Kyoto Heatcube at Nordjyllandsværket has received building permits

By Camilla Nilsson, 24. Feb 2022

Oslo, 24 February 2022 - Today, Kyoto Group announces that it has received the necessary building permits from Aalborg Municipality for constructing the Kyoto Heatcube at Aalborg Forsyning and their green energy test centre at Nordjyllandsværket. In addition, an official address for the site has been assigned by the authorities.


The Heatcube will be installed at Nordjyllandsværket power plant outside of Aalborg as a commercial demonstration unit. As previously communicated, Kyoto Group has started manufacturing of the Heatcube which will be installed at Nordjyllandsværket. The thermal
battery is under construction in Spain and currently tracing and insulation works are in
progress before the tanks will be shipped to Denmark.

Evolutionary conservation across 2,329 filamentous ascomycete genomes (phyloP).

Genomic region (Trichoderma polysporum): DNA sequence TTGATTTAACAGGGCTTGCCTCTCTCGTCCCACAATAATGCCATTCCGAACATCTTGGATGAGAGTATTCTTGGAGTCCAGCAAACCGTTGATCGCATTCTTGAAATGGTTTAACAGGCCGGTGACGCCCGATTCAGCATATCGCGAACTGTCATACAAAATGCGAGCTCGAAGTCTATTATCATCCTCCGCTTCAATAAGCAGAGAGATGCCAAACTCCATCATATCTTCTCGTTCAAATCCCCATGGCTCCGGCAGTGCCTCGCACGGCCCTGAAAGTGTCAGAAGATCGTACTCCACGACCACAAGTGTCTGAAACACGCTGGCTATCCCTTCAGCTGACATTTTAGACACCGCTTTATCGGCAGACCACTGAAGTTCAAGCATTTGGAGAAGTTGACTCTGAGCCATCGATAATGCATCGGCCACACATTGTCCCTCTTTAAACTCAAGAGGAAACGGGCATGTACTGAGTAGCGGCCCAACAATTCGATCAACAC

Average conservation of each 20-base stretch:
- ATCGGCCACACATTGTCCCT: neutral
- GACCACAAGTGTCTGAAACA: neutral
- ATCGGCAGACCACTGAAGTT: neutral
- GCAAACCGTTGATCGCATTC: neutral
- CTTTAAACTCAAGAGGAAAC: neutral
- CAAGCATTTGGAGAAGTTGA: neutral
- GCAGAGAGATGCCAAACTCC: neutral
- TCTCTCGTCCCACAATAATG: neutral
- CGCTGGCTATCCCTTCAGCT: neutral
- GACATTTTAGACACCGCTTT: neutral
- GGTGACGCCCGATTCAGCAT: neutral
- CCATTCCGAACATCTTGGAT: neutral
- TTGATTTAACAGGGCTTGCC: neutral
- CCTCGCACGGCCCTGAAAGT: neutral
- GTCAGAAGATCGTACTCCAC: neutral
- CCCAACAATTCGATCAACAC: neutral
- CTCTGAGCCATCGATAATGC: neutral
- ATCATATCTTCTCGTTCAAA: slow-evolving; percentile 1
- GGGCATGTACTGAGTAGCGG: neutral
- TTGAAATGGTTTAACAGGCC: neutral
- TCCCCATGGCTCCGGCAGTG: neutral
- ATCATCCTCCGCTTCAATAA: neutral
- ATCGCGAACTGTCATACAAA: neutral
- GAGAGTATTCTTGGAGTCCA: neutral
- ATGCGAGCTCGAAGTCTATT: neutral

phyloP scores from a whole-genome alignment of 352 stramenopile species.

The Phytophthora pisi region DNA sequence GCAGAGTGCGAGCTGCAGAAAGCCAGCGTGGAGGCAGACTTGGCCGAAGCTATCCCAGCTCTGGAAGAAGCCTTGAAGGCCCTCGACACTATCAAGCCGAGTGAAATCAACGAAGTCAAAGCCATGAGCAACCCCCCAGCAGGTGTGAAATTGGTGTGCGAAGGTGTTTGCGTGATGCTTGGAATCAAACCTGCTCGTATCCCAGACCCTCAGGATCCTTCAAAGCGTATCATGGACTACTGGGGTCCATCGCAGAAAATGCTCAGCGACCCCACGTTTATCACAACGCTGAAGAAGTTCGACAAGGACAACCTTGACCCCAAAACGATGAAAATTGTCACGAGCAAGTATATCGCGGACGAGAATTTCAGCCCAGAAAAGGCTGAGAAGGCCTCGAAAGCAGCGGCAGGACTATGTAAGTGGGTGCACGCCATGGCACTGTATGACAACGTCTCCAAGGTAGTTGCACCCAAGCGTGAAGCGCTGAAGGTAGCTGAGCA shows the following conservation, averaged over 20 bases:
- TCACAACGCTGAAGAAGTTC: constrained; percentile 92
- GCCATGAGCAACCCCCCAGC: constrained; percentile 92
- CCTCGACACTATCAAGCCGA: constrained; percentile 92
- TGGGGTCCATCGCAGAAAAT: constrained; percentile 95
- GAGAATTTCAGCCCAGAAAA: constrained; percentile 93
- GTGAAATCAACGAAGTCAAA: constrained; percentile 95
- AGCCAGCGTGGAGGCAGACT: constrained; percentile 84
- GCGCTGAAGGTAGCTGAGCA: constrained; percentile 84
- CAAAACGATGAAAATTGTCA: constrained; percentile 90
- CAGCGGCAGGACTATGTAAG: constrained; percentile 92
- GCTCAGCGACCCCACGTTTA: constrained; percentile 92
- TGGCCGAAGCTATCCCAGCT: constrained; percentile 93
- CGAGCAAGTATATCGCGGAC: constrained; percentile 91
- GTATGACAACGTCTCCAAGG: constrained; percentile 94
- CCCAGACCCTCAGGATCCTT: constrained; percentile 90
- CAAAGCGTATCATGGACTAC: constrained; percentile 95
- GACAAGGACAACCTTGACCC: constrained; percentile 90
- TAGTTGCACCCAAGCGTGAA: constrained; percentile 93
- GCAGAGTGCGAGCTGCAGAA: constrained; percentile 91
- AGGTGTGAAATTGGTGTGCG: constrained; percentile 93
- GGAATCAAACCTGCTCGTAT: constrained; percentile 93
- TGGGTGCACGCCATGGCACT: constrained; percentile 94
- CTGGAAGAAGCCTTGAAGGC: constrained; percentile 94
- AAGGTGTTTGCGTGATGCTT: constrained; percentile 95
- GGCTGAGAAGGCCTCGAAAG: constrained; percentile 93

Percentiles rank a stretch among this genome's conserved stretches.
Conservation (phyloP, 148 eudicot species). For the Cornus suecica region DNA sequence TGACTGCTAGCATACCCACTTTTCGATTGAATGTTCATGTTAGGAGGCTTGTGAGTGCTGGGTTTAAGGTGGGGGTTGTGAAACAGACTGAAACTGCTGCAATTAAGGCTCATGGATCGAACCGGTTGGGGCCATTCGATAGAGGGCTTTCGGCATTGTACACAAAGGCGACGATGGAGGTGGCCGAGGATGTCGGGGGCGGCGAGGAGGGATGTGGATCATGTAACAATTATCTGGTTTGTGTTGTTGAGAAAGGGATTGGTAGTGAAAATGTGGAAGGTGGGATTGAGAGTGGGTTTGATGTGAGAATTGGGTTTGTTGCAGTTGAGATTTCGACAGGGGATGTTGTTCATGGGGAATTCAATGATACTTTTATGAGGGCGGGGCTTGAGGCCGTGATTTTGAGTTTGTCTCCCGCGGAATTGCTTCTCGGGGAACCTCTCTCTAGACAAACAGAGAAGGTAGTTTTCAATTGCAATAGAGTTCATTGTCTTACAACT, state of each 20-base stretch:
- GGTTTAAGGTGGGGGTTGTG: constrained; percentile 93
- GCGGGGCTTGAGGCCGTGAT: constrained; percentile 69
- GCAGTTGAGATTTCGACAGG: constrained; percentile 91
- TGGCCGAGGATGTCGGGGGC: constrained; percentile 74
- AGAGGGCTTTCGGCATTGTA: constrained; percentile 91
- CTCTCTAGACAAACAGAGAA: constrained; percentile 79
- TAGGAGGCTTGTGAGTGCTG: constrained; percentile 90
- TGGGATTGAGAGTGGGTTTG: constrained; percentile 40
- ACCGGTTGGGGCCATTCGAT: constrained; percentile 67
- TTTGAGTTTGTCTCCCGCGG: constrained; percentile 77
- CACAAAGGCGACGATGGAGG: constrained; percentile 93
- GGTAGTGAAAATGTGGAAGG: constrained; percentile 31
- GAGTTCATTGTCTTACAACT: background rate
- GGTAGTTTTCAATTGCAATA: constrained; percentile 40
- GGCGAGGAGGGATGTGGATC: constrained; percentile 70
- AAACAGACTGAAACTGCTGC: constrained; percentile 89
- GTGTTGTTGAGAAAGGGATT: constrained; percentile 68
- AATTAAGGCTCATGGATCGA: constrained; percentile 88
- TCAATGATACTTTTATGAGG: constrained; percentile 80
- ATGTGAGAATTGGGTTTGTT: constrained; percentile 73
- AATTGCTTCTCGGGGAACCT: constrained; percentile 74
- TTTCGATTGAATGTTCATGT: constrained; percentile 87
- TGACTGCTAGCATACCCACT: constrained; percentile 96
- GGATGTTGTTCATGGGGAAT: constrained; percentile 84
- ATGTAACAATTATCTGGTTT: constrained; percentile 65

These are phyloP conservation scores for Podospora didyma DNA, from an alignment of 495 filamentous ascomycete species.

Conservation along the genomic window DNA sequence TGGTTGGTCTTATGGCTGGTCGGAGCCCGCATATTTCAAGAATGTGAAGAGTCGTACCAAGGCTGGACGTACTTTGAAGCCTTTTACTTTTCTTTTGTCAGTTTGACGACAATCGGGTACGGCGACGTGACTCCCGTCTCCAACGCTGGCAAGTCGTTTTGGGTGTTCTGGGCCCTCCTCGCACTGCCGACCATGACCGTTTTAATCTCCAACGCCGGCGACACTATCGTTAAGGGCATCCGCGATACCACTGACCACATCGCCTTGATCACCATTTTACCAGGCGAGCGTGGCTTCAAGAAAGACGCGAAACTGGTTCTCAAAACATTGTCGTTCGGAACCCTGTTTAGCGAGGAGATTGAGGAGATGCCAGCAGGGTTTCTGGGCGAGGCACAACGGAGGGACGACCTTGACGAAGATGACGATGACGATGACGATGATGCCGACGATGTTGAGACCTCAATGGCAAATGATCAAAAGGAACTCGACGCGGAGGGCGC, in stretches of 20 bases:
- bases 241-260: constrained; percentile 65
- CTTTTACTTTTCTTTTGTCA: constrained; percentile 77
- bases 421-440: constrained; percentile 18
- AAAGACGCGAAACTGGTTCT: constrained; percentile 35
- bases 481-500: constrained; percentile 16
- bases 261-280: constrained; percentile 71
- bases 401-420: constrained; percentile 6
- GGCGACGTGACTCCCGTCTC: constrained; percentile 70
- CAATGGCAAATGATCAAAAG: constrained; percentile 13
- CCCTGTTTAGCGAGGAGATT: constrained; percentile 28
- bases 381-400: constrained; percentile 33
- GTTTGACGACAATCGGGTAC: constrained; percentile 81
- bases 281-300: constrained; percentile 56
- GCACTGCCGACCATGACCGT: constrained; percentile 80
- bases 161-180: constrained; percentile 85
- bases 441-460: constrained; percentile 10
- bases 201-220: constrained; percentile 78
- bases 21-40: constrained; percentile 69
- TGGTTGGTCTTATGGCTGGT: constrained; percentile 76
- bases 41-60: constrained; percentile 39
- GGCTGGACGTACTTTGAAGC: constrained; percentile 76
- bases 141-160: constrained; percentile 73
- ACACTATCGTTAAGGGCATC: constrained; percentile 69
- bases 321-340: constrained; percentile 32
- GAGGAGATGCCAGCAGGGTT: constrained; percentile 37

This specific unit will be configured with 18 MWh of storage capacity and with a discharge load of 4 MW, as compared to the standard design of 20 MWh of storage and 5MW discharge load. The full system will be delivered in 20-feet containers on-site, ready for integration. Thanks to the modular design, as many units as needed can be installed at the site.



When installed, the Heatcube will become part of Nordjyllandsværket and Aalborg Varme’s
program to test and introduce new clean energy solutions and phase out coal. The Kyoto
Group Heatcube thermal battery will provide heat to the local district heating system under
a leasing contract, and the energy input is electricity sourced from onsite windmills or as a flexible asset/reserve for the grid.


For additional information, please contact:

CFO and interim CEO Camilla Nilsson +47 48 29 56 85 or camilla@kyotogroup.no


About Kyoto Group

Kyoto Group aims to capture and manage the abundant energy from variable renewable sources such as solar and wind power and apply it to reduce the CO2 footprint for industrial thermal loads. The Company plans to lease & operate and sell Heatcube thermal batteries with capacity from 5MW, enabling industrial consumption of low-cost heat sourced from excess solar and wind energy.

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